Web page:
Effect of a Data-driven Intervention on Opioid Prescribing Intensity Among Emergency Department Providers: A Randomized Controlled Trial

Acad Emerg Med. 2018 May;25(5):482-493. doi: 10.1111/acem.13400. Epub 2018 Apr 2.


Objective: Little is known about accuracy of provider self-perception of opioid prescribing. We hypothesized that an intervention asking emergency department (ED) providers to self-identify their opioid prescribing practices compared to group norms-and subsequently providing them with their actual prescribing data-would alter future prescribing compared to controls.

Methods: This was a prospective, multicenter randomized trial in which all attending physicians, residents, and advanced practice providers at four EDs were randomly assigned either to no intervention or to a brief data-driven intervention during which providers were: 1) asked to self-identify and explicitly report to research staff their perceived opioid prescribing in comparison to their peers and 2) then given their actual data with peer group norms for comparison. Our primary outcome was the change in each provider's proportion of patients discharged with an opioid prescription at 6 and 12 months. Secondary outcomes were opioid prescriptions per hundred total prescriptions and normalized morphine milligram equivalents prescribed. Our primary comparison stratified intervention providers by those who underestimated their prescribing and those who did not underestimate their prescribing, both compared to controls.

Results: Among 109 total participants, 51 were randomized to the intervention, 65% of whom underestimated their opioid prescribing. Intervention participants who underestimated their baseline prescribing had larger-magnitude decreases than controls (Hodges-Lehmann difference = -2.1 prescriptions per hundred patients at 6 months [95% confidence interval {CI} = -3.9 to -0.5] and -2.2 per hundred at 12 months [95% CI = -4.8 to -0.01]). Intervention participants who did not underestimate their prescribing had similar changes to controls.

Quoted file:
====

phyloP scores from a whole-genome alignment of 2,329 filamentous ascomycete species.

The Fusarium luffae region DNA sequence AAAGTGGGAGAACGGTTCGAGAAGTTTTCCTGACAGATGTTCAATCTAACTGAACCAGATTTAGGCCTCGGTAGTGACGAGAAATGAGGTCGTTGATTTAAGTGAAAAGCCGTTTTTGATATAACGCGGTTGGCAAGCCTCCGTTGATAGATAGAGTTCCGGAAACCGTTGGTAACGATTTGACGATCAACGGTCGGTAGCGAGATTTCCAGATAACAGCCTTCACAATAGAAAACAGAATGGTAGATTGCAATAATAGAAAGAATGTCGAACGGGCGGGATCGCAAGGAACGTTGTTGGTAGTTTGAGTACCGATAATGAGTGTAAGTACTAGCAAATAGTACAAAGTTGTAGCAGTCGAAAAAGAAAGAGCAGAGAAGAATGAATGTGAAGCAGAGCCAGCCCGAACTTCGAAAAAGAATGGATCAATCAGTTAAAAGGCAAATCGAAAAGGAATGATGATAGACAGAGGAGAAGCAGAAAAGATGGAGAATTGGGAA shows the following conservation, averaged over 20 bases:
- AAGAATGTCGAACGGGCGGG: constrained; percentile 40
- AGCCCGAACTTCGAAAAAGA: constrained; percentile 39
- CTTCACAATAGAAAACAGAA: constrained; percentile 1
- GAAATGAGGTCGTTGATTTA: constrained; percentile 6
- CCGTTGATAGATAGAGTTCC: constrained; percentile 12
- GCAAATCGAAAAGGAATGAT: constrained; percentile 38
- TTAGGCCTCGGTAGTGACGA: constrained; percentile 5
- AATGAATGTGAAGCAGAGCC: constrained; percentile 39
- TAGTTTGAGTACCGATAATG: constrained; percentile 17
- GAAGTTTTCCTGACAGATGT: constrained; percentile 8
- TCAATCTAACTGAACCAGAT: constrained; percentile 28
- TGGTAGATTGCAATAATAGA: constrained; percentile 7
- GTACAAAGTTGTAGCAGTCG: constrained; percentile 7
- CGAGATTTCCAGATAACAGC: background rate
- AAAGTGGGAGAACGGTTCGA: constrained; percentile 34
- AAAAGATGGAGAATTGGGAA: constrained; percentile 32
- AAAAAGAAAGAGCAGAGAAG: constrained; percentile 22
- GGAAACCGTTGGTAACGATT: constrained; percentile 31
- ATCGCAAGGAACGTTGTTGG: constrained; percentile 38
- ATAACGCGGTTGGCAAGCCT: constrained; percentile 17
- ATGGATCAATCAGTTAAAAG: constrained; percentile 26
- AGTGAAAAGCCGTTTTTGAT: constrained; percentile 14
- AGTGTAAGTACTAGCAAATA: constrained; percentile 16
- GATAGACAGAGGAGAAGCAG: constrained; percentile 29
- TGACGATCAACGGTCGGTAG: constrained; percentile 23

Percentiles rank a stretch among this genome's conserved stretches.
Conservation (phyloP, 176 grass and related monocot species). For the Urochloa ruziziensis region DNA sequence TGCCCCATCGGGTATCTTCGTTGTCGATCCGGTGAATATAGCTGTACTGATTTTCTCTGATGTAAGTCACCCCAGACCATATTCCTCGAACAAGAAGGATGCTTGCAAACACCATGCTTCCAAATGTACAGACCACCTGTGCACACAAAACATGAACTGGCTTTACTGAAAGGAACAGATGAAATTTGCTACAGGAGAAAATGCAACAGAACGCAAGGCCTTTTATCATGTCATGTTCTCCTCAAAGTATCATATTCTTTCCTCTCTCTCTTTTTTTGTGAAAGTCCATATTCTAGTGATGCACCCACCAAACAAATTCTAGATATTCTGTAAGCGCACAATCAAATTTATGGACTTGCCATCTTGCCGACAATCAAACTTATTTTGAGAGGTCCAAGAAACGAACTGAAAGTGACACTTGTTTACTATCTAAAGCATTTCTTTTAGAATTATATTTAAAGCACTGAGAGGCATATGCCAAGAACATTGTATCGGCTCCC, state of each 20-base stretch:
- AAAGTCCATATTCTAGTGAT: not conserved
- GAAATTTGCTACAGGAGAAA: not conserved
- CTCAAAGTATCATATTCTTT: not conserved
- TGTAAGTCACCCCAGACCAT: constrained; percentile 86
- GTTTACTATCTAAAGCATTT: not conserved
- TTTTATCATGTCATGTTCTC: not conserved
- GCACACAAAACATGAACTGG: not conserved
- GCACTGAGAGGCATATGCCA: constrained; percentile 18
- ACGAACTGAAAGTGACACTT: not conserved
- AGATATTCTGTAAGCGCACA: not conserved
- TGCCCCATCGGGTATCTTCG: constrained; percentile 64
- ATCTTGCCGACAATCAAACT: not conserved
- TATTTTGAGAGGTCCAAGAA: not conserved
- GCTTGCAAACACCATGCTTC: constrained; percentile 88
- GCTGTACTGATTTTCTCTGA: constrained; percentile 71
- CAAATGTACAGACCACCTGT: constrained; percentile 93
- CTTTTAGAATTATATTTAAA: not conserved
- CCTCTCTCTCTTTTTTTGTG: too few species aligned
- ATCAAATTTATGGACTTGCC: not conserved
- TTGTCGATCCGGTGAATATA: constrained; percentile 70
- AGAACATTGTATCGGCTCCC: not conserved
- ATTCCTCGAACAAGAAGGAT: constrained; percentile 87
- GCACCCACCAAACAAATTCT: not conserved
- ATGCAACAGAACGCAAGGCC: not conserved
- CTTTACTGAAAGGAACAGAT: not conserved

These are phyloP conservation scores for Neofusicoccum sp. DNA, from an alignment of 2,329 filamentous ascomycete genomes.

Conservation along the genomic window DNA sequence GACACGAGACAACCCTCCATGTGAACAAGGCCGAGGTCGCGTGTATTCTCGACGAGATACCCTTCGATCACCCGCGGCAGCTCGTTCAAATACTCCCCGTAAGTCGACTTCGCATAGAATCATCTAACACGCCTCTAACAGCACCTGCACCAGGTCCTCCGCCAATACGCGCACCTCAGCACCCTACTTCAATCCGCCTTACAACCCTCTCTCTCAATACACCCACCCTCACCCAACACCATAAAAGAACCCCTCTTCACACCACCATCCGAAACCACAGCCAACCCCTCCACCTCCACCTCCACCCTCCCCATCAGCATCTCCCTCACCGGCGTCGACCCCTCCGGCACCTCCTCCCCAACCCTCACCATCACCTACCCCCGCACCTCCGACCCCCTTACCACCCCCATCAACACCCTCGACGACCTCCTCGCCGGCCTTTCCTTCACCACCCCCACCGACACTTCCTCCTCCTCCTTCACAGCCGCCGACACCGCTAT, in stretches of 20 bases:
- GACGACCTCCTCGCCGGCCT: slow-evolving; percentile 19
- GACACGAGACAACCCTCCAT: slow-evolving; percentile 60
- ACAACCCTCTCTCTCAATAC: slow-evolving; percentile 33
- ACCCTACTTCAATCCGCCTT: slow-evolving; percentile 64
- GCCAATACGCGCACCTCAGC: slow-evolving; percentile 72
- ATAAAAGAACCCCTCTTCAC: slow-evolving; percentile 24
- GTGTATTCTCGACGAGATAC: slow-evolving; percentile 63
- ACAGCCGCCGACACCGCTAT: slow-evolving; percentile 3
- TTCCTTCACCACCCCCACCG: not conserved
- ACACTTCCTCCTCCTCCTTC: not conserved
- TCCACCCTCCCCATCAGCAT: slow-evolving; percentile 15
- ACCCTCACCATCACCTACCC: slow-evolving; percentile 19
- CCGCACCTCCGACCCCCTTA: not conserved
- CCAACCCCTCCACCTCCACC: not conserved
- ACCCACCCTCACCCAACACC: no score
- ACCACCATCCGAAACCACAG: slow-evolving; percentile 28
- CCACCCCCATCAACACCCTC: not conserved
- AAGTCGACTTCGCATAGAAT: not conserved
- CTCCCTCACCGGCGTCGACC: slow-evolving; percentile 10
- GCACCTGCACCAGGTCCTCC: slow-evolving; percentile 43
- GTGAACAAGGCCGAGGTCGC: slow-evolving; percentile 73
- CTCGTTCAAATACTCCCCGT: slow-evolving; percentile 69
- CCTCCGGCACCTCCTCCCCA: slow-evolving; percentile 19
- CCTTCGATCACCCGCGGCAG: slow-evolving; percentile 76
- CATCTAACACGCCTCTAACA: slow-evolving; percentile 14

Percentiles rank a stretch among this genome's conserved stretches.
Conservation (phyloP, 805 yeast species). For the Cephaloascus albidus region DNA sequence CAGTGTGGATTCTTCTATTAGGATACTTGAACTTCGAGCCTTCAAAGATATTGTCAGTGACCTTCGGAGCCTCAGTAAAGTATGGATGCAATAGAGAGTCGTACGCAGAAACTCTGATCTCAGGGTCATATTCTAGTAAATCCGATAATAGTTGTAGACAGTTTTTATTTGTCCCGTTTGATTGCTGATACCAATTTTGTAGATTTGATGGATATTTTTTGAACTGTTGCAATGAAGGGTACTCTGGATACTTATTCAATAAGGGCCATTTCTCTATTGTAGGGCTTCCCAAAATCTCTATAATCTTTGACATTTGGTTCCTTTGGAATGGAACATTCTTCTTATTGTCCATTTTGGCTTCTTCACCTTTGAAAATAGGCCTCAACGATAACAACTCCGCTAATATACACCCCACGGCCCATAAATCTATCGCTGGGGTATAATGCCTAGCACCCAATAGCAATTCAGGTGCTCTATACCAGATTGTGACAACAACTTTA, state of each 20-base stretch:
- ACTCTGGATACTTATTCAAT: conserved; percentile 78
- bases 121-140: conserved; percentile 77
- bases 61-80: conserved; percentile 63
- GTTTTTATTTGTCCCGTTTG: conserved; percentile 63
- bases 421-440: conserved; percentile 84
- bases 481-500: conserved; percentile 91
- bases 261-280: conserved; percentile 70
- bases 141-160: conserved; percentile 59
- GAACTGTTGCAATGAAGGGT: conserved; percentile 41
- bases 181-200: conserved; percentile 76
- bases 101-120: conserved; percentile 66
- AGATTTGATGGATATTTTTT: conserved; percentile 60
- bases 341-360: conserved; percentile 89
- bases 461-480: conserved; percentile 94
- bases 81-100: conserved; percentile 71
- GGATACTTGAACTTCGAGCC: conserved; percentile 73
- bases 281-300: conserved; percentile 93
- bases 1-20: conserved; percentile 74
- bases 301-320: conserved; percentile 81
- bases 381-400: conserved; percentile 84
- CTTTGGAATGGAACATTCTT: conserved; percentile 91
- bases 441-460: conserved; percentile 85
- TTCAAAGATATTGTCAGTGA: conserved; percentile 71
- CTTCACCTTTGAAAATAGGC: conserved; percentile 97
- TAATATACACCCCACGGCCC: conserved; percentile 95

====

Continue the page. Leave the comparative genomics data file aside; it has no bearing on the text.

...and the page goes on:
Conclusions: Self-perception of prescribing was frequently inaccurate. Providing clinicians with their actual opioid prescribing data after querying their self-perception reduced future prescribing among providers who underestimated their baseline prescribing. Our findings suggest that guideline and policy interventions should directly address the potential barrier of inaccurate provider self-awareness.

Publication types

  • Multicenter Study
  • Randomized Controlled Trial
  • Research Support, Non-U.S. Gov't

MeSH terms

  • Analgesics, Opioid / therapeutic use*
  • Emergency Service, Hospital / standards*
  • Emergency Service, Hospital / statistics & numerical data
  • Female
  • Humans
  • Male
  • Morphine / therapeutic use*
  • Patient Discharge / statistics & numerical data*
  • Practice Patterns, Physicians' / standards*
  • Practice Patterns, Physicians' / statistics & numerical data
  • Prospective Studies
  • Self Report


  • Analgesics, Opioid
  • Morphine